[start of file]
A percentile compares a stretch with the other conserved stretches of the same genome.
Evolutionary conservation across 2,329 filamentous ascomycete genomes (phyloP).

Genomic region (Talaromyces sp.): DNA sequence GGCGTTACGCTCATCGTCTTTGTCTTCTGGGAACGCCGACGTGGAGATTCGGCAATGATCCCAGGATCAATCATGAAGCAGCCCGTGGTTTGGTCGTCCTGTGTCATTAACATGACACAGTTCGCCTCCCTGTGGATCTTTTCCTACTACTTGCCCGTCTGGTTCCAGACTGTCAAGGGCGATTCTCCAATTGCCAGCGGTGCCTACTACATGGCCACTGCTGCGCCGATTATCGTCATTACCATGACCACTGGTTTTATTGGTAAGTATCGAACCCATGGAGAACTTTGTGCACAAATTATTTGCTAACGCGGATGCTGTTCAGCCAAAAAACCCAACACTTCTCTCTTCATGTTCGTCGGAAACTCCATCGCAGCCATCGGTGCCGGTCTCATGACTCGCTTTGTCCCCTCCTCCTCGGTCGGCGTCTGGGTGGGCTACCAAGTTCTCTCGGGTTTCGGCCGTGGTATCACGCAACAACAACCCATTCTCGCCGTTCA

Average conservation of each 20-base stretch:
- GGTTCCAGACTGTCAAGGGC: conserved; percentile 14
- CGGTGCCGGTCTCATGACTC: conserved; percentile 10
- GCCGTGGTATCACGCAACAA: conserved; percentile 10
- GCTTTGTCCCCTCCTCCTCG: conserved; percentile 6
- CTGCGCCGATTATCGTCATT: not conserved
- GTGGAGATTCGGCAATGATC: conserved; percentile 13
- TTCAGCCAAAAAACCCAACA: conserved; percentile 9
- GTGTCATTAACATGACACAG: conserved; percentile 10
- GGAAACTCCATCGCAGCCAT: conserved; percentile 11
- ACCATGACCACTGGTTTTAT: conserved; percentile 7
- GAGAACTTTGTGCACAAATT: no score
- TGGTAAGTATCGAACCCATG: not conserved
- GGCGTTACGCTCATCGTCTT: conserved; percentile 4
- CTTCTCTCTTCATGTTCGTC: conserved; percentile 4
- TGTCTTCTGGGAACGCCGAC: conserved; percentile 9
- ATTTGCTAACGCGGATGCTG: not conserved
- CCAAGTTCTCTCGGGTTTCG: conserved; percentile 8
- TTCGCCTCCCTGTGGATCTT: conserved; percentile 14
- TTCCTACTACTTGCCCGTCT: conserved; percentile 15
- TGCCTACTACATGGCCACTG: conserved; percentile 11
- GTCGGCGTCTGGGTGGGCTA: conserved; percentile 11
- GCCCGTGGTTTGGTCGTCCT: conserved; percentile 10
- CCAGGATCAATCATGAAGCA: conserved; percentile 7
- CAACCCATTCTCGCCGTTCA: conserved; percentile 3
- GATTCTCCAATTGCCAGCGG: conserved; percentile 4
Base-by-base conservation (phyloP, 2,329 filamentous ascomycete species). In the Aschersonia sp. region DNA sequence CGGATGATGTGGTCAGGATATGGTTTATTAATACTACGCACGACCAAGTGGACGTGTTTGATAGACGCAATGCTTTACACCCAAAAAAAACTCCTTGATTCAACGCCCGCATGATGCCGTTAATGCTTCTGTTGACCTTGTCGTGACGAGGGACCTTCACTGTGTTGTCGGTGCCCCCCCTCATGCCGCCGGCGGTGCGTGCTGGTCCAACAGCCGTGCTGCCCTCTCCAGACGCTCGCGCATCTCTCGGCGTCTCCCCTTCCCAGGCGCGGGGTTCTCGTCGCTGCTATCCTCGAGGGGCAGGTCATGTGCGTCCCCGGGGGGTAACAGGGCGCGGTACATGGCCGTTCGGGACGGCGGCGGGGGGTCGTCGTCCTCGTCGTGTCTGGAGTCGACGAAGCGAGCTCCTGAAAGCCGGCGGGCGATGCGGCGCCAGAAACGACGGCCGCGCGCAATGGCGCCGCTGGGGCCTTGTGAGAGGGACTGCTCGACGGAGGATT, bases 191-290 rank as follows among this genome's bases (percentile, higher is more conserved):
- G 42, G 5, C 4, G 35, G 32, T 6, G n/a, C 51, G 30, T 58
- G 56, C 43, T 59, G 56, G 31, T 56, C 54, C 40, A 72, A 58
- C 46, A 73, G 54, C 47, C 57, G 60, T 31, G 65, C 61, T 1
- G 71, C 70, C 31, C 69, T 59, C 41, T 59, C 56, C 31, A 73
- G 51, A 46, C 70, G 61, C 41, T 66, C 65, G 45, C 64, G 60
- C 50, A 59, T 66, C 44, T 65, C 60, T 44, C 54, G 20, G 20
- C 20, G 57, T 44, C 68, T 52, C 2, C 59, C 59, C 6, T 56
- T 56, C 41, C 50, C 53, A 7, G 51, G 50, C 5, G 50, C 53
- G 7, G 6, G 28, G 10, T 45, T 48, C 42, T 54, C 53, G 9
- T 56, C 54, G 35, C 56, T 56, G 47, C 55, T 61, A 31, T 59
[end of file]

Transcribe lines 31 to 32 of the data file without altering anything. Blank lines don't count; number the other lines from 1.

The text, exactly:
- G 42, G 5, C 4, G 35, G 32, T 6, G n/a, C 51, G 30, T 58
- G 56, C 43, T 59, G 56, G 31, T 56, C 54, C 40, A 72, A 58